The state of play

Phil Flockton, Rondebosch

I met with officials of the City Parks department (on a number of matters) shortly after the accident at the children’s playground involving Kate Luyt who had trapped a leg under a roundabout.

We inspected the roundabout and concluded that it was not necessary to relocate it for reasons of safety.

During the many years of the association’s existence that incident has been the only one in which someone had become partially trapped (although many children have fallen from it as they tend to do).

We sympathise with Julie Luyt and of course with Kate for the pain that she suffered, and we are pleased to learn that she has fully recovered although naturally she may always be wary of roundabouts.

The association has plans for various improvements in our park including a major upgrade of the central play area. This will include additional equipment, the repositioning of some of the existing equipment, paving (both hard and resilient – similar to the new Mouille Point lighthouse playground) as well as benches and picnic tables. Initial sketch plans were prepared earlier this year and submitted to the City for discussion. The final position of all play items has yet to be agreed.

As part of the playground planning, I researched play equipment manufacturers one of whom was Bokkie, whom your reporter approached “to offer insights into the matter” of the allegedly dangerous roundabout. You report that the company “provided documents advising that roundabouts should be installed on level ground”. Presumably it was on the basis of that advice that your front page photograph shows that ours is not on a level surface.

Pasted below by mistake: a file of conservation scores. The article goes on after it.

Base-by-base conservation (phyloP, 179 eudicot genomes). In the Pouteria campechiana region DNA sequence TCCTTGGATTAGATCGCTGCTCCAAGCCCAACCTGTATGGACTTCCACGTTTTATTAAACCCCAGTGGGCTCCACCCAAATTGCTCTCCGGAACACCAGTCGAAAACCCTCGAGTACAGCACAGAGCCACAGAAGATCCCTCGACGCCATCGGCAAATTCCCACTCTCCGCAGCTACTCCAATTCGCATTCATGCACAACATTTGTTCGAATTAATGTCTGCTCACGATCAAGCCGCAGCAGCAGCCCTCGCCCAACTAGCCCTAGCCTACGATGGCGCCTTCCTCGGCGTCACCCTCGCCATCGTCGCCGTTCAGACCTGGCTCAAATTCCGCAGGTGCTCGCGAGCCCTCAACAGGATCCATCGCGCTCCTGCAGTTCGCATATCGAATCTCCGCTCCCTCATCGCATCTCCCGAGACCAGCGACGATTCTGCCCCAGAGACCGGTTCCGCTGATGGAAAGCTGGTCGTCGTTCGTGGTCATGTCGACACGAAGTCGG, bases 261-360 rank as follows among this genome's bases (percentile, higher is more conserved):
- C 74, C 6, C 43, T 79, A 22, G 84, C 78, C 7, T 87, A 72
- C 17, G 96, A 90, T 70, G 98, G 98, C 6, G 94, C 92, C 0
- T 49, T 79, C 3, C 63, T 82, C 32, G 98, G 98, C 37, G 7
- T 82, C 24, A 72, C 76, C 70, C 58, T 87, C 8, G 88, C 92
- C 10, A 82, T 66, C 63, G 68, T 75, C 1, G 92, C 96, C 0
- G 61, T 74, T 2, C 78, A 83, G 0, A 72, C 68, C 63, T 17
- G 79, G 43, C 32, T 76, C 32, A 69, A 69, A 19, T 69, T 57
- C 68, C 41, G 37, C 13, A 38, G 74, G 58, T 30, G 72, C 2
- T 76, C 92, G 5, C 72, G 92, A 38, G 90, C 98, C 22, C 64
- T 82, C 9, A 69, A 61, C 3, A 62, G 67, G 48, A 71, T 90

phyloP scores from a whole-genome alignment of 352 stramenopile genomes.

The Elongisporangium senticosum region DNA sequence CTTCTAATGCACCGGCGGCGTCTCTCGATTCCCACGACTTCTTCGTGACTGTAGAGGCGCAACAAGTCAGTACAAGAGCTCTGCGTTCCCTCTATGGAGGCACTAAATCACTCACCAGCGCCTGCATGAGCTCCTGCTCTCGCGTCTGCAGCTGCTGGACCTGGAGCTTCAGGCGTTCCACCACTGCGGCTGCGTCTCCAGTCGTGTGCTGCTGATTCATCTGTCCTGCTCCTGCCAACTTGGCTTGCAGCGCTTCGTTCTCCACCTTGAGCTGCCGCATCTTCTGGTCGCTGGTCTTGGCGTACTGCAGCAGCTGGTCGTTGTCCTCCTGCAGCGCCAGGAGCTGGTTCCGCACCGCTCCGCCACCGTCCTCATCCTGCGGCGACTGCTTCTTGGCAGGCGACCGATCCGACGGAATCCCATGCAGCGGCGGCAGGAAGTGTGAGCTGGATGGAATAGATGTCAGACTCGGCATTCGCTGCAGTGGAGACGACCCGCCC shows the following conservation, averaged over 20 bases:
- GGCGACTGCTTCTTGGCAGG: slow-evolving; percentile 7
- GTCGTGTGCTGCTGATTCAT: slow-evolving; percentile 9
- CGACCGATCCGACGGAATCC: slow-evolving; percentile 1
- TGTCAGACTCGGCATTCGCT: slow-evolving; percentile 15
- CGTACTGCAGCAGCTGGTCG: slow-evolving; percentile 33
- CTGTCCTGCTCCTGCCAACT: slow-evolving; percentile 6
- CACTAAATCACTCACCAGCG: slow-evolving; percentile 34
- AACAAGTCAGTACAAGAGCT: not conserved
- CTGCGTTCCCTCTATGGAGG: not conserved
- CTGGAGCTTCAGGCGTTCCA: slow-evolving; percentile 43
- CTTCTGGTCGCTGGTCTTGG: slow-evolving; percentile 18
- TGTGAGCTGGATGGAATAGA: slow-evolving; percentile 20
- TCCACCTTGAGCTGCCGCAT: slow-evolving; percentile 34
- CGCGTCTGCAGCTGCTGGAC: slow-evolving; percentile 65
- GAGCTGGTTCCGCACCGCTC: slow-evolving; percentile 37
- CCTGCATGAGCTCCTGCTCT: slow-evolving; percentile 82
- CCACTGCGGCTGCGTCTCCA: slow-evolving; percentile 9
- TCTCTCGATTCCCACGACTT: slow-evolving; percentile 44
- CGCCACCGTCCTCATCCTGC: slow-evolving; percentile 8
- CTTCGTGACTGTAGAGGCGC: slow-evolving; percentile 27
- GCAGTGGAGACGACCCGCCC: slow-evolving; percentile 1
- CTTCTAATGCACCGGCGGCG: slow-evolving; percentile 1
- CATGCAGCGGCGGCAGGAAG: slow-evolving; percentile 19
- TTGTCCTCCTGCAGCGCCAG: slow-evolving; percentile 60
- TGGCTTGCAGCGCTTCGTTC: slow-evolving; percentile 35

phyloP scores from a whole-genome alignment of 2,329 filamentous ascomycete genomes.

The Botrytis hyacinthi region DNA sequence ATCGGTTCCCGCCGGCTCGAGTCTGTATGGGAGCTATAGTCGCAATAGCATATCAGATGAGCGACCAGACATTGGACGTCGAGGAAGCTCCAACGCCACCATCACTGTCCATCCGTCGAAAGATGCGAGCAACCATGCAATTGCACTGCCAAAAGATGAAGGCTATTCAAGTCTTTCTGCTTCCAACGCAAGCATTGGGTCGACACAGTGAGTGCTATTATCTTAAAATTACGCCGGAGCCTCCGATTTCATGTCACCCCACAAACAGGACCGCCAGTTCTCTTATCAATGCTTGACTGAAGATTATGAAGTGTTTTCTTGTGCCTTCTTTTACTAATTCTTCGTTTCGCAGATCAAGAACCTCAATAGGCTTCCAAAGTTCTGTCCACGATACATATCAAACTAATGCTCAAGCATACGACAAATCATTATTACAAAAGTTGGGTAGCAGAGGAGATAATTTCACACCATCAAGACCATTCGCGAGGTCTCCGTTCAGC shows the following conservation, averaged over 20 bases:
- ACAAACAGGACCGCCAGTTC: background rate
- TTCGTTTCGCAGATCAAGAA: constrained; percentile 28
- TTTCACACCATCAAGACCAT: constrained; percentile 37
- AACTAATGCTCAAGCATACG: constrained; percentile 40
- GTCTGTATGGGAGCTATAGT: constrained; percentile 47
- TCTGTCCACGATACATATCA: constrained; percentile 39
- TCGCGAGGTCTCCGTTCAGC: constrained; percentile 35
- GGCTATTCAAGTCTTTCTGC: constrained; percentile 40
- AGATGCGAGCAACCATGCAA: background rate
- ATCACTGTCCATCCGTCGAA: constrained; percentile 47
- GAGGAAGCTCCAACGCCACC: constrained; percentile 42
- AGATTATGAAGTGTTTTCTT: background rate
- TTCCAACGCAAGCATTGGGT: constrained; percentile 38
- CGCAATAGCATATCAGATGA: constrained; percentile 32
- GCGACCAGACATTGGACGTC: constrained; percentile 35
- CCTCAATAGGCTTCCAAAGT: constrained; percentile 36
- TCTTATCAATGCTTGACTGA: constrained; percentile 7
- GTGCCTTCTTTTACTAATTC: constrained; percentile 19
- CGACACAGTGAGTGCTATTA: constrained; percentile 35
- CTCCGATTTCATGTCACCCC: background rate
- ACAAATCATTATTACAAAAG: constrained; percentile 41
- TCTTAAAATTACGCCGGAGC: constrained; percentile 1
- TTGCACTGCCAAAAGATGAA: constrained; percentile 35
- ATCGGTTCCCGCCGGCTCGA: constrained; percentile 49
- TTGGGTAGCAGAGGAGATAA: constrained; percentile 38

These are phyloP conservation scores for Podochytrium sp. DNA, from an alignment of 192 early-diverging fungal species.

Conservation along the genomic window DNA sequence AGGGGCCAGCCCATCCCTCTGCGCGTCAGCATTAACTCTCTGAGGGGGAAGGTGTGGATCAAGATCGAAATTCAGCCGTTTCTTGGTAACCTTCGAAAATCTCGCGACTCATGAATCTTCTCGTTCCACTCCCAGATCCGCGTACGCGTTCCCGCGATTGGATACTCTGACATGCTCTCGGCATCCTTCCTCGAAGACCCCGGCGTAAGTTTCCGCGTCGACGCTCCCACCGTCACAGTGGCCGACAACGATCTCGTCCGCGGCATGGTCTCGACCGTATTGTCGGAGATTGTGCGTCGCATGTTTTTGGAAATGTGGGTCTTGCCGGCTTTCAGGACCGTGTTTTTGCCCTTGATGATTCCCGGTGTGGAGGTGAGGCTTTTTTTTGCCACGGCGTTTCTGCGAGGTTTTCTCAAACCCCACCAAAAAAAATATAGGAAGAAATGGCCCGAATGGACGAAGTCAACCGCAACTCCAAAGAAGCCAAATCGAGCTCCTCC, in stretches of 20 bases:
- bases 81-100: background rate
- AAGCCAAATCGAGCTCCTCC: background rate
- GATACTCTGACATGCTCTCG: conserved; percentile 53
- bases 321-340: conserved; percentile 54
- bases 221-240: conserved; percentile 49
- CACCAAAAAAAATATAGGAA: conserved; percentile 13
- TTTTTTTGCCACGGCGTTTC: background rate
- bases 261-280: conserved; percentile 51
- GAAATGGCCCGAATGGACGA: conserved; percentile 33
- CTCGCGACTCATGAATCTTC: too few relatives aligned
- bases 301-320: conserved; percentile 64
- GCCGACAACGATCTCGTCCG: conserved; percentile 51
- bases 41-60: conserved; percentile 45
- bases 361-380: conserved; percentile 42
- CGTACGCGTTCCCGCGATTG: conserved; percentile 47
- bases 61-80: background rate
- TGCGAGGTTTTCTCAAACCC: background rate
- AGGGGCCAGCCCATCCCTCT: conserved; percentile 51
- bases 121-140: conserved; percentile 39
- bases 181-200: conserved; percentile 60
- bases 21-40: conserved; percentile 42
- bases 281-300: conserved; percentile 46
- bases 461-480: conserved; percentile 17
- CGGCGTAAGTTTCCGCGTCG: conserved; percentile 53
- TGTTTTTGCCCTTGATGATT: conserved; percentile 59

It was strange advice from Bokkie. Their website includes just two images of their own roundabouts, both of which are installed on surfaces which slope as much or more than ours.

The association sometimes hears of children falling from trees or off logs or hurting themselves in one of the playgrounds but all playground equipment is potentially harmful if used incorrectly or age inappropriately, and even under circumstances of close adult supervision, accidents happen. Many of us have scars to show for it, whether physical or mental.

The local community and the association understand that the City has budgetary constraints and that parks in less advantaged areas than ours must take priority.

In Keurboom Park, we have a history of very substantial community financial involvement wherein both the City and the park users contribute to upgrades and to certain ongoing maintenance.

It is likely that the work planned for the playground will also need to be financed jointly. We are hoping that the upgrade will happen during 2017.

Patricks Uys, owner of Bokkie Playground, responds:

I will certainly look into the issue of any photographs on the website showing roundabouts installed on uneven ground, but what I can categorically state is that while the ground on the side of the roundabout may slope away, the platform on which it is installed must always be even.

In this instance there was a huge gap that existed because of the uneven platform, resulting in the little girl’s injury.

The fact still remains that one child hurt is one child too many. You always have to address the possible danger, and not wait for things to happen.